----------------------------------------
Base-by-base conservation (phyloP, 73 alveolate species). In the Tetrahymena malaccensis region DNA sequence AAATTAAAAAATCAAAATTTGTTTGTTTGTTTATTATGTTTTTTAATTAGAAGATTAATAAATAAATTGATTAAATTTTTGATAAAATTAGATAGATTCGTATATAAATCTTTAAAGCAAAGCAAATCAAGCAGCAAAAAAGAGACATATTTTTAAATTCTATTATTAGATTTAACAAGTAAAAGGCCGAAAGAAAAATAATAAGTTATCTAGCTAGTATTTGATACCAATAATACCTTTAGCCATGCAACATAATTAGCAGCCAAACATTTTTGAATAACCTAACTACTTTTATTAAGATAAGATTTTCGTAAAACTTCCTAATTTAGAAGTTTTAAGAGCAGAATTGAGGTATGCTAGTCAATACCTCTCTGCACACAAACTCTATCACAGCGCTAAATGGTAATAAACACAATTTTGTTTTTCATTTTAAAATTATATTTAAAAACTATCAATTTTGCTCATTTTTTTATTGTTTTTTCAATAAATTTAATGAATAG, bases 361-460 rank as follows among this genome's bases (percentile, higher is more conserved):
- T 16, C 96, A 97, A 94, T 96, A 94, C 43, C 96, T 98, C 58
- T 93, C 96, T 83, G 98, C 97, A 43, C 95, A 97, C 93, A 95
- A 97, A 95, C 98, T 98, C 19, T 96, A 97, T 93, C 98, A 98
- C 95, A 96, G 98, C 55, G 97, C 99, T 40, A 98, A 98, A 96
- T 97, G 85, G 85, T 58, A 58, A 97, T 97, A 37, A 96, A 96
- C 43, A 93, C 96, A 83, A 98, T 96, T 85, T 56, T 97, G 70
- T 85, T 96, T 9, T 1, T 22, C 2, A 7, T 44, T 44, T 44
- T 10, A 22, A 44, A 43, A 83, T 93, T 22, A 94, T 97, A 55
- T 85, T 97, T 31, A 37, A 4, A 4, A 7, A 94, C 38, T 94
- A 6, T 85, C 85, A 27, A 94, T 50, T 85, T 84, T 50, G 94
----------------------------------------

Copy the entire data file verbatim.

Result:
Base-by-base conservation (phyloP, 73 alveolate species). In the Tetrahymena malaccensis region DNA sequence AAATTAAAAAATCAAAATTTGTTTGTTTGTTTATTATGTTTTTTAATTAGAAGATTAATAAATAAATTGATTAAATTTTTGATAAAATTAGATAGATTCGTATATAAATCTTTAAAGCAAAGCAAATCAAGCAGCAAAAAAGAGACATATTTTTAAATTCTATTATTAGATTTAACAAGTAAAAGGCCGAAAGAAAAATAATAAGTTATCTAGCTAGTATTTGATACCAATAATACCTTTAGCCATGCAACATAATTAGCAGCCAAACATTTTTGAATAACCTAACTACTTTTATTAAGATAAGATTTTCGTAAAACTTCCTAATTTAGAAGTTTTAAGAGCAGAATTGAGGTATGCTAGTCAATACCTCTCTGCACACAAACTCTATCACAGCGCTAAATGGTAATAAACACAATTTTGTTTTTCATTTTAAAATTATATTTAAAAACTATCAATTTTGCTCATTTTTTTATTGTTTTTTCAATAAATTTAATGAATAG, bases 361-460 rank as follows among this genome's bases (percentile, higher is more conserved):
- T 16, C 96, A 97, A 94, T 96, A 94, C 43, C 96, T 98, C 58
- T 93, C 96, T 83, G 98, C 97, A 43, C 95, A 97, C 93, A 95
- A 97, A 95, C 98, T 98, C 19, T 96, A 97, T 93, C 98, A 98
- C 95, A 96, G 98, C 55, G 97, C 99, T 40, A 98, A 98, A 96
- T 97, G 85, G 85, T 58, A 58, A 97, T 97, A 37, A 96, A 96
- C 43, A 93, C 96, A 83, A 98, T 96, T 85, T 56, T 97, G 70
- T 85, T 96, T 9, T 1, T 22, C 2, A 7, T 44, T 44, T 44
- T 10, A 22, A 44, A 43, A 83, T 93, T 22, A 94, T 97, A 55
- T 85, T 97, T 31, A 37, A 4, A 4, A 7, A 94, C 38, T 94
- A 6, T 85, C 85, A 27, A 94, T 50, T 85, T 84, T 50, G 94